470 F.3d 1171
Gerald CARROLL, individually and on behalf of his minor child, Nicholas Carroll; Kimberly Pizzuto; Robert Pizzuto; Robert Pizzuto, Jr.; Kyle Moran; et al., Plaintiffs-Appellants,
FORT JAMES CORP., as the Successor-In-Interest of Crown Zellerbach Corporation, Defendant-Appellee.
United States Court of Appeals, Fifth Circuit.
November 27, 2006.
Gregg L. Spyridon (argued), Spyridon, Koch, Palermo & Dornan, Metairie, LA, for Plaintiffs-Appellants.
Joe Sam Owen, Owen & Galloway, Gulfport, MS, J. Kevin Buster (argued), Carmen Rosario Toledo, King & Spalding, Atlanta, GA, for Defendant-Appellee.
Appeal from the United States District Court for the Southern District of Mississippi.
Before JOLLY, DAVIS and BENAVIDES, Circuit Judges.
BENAVIDES, Circuit Judge:
The appellants challenge the lower court’s dismissal of their suit on several grounds. First, they dispute the court’s ruling that they failed to plead fraud with sufficient particularity. Second, they argue that the court abused its discretion in denying their motion for leave to amend. Third, they argue that the court dismissed several tort claims sua sponte without providing adequate fairness to the parties. We AFFIRM in part, and REVERSE in part.
I. A BRIEF HISTORY OF THE CASE
This case concerns a 78-acre tract of land located outside Poplarville, Mississippi, in an area known as “Serenity Lane.” The property was owned between 1963 and 1984 by Crown Zellerbach Corporation (“Crown Zellerbach”), and later passed to appellee Fort James Corporation (“Fort James”). Fort James sold this land in 1990 to a developer who proceeded to subdivide the property for home sites. The present appellants are homeowners who eventually bought these sites. They allege that Crown Zellerbach once used the land as a dump for hazardous waste, and that neither Crown nor Fort James, its successor-in-interest, ever adequately disclosed this fact to the appellants. The appellants maintain that the contents of the dump have begun to surface, and that they have suffered health consequences as a result.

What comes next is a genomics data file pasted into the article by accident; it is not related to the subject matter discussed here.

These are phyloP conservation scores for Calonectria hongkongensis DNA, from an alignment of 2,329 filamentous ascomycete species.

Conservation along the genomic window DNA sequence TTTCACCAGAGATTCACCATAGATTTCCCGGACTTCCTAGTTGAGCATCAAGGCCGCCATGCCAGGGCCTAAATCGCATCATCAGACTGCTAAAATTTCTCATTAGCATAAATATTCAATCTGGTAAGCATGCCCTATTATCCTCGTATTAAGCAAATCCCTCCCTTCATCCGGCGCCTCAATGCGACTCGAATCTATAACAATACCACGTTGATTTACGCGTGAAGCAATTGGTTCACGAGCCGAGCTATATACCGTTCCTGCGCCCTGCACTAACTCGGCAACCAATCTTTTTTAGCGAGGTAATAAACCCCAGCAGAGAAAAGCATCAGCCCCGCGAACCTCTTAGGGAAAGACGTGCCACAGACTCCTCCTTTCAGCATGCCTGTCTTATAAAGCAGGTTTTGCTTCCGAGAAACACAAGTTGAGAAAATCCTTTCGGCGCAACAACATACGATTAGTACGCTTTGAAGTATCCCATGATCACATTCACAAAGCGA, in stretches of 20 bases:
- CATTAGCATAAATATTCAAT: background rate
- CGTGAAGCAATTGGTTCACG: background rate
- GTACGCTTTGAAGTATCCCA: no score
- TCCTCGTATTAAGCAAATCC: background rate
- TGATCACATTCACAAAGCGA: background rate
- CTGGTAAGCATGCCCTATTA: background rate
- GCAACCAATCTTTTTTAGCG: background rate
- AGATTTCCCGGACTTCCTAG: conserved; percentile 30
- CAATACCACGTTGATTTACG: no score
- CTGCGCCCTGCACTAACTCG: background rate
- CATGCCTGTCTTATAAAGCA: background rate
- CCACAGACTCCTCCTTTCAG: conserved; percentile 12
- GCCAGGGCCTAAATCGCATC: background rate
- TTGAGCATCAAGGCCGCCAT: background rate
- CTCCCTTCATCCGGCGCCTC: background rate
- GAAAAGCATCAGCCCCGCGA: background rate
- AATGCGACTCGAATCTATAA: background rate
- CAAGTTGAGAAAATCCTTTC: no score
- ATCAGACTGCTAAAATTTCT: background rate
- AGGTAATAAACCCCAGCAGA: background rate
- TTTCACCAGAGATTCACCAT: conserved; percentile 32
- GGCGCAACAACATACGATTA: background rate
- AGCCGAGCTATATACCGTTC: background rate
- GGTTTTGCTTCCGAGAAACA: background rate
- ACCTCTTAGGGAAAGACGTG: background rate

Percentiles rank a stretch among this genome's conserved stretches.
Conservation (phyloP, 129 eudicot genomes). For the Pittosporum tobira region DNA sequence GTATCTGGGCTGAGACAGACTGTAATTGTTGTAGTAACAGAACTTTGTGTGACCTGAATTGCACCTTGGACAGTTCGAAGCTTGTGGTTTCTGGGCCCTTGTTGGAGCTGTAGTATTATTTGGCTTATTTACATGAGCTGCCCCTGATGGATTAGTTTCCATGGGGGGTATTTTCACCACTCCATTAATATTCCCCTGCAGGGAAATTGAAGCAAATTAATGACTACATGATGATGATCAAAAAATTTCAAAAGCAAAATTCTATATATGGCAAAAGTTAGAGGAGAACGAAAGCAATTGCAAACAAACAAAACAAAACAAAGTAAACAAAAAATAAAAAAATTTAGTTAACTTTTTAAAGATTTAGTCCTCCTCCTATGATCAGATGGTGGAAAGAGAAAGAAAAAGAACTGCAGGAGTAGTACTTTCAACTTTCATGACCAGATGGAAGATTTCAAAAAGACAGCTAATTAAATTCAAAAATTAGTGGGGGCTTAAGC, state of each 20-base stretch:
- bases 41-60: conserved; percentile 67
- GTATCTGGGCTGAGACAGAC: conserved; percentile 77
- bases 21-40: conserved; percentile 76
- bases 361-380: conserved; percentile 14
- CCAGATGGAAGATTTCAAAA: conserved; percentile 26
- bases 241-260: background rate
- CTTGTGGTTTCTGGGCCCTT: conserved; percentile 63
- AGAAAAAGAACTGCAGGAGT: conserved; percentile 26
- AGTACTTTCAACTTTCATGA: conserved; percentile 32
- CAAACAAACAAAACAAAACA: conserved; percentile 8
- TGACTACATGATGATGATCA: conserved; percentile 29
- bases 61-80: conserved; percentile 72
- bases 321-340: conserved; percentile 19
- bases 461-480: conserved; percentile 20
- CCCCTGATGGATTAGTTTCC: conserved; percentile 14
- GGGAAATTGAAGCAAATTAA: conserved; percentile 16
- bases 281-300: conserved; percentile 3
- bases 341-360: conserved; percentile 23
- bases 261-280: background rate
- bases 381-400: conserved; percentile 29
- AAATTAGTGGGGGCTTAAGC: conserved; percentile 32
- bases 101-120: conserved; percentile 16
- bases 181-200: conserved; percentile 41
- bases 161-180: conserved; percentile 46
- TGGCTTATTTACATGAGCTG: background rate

The appellants filed their original complaint in Mississippi state court on October 31, 2003, alleging eleven claims against Fort James. The first of these was a fraud claim. The appellants refer to the remaining ten claims collectively as “traditional tort claims.”1 After removing the case to federal court, the appellee moved to dismiss the fraud claim or, in the alternative, to require appellants to replead that claim with greater specificity pursuant to Rule 9(b). The district court granted the appellants leave to amend their pleading accordingly.
On November 17, 2004, the appellants filed their First Supplemental and Amending Complaint. The appellants included in this new complaint several new paragraphs about their fraud claim. They also added a new claim for “Testing,” which would require the appellee to conduct appropriate environmental tests of the land in question. In addition, this First Supplemental and Amending Complaint purported to “reurge and reallege all of the allegations as set forth and contained in their original complaint as if copied herein in extenso and in toto.” The First Supplemental and Amending Complaint did not actually spell out these earlier claims, but the appellants argue that this language clearly incorporates the traditional tort claims from the original complaint.
Fort James moved to dismiss the fraud and testing claims pursuant to Rule 12(b)(6). That motion was granted on April 12, 2005. The court issued an order giving its reasons for dismissing the fraud and testing claims, and ultimately concluded that the appellants’ case was dismissed. The court made no specific reference anywhere in the order to the seven additional tort claims remaining from the original complaint. The parties immediately disagreed—and still do—about the effect of that dismissal on those earlier claims.
Appellants filed a motion pursuant to Rule 59(e) and Rule 60 arguing that the court either overlooked the traditional tort claims or, in the alternative, that they were dismissed sua sponte without providing adequate notice to the parties, and should be reinstated. Appellee responded that the First Supplemental and Amending Complaint actually superseded the original complaint, and that the appellants’ attempt to incorporate all earlier allegations by reference was void, and that the appellants had effectively abandoned their traditional tort claims. The district court denied the appellants’ post-dismissal motions in a brief order that did not clarify that court’s view of the issue. This appeal followed.